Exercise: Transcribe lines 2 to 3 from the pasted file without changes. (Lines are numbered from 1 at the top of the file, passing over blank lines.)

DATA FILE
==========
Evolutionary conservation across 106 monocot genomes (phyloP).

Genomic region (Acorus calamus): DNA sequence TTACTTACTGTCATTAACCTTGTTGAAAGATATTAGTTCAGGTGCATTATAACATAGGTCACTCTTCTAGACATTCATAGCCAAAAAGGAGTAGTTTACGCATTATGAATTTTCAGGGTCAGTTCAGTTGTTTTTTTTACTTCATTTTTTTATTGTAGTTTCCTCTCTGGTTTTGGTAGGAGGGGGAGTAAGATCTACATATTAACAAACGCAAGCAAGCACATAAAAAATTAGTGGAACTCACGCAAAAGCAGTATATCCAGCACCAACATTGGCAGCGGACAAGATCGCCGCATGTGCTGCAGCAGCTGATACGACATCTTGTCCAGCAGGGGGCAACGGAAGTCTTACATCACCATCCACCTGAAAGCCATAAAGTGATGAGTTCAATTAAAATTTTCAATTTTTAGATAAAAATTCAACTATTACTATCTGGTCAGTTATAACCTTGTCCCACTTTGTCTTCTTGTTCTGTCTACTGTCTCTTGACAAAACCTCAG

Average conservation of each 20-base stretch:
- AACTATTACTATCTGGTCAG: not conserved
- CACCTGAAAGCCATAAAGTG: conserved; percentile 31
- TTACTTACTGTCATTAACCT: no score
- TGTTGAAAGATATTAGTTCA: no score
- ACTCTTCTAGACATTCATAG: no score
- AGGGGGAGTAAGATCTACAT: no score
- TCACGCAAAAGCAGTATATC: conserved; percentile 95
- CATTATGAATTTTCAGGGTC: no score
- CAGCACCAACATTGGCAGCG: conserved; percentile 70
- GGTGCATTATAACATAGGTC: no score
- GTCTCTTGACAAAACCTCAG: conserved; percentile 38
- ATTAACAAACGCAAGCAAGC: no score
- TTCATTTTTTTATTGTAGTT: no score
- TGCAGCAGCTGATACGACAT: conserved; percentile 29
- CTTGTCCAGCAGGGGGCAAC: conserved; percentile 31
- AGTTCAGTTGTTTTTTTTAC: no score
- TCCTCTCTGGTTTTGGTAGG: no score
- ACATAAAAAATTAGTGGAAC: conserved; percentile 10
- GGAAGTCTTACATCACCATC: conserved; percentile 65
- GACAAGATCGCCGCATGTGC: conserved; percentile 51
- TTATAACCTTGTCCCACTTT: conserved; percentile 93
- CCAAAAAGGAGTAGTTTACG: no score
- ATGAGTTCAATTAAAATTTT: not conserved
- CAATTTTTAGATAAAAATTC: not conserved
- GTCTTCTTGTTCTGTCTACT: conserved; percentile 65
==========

Genomic region (Acorus calamus): DNA sequence TTACTTACTGTCATTAACCTTGTTGAAAGATATTAGTTCAGGTGCATTATAACATAGGTCACTCTTCTAGACATTCATAGCCAAAAAGGAGTAGTTTACGCATTATGAATTTTCAGGGTCAGTTCAGTTGTTTTTTTTACTTCATTTTTTTATTGTAGTTTCCTCTCTGGTTTTGGTAGGAGGGGGAGTAAGATCTACATATTAACAAACGCAAGCAAGCACATAAAAAATTAGTGGAACTCACGCAAAAGCAGTATATCCAGCACCAACATTGGCAGCGGACAAGATCGCCGCATGTGCTGCAGCAGCTGATACGACATCTTGTCCAGCAGGGGGCAACGGAAGTCTTACATCACCATCCACCTGAAAGCCATAAAGTGATGAGTTCAATTAAAATTTTCAATTTTTAGATAAAAATTCAACTATTACTATCTGGTCAGTTATAACCTTGTCCCACTTTGTCTTCTTGTTCTGTCTACTGTCTCTTGACAAAACCTCAG

Average conservation of each 20-base stretch: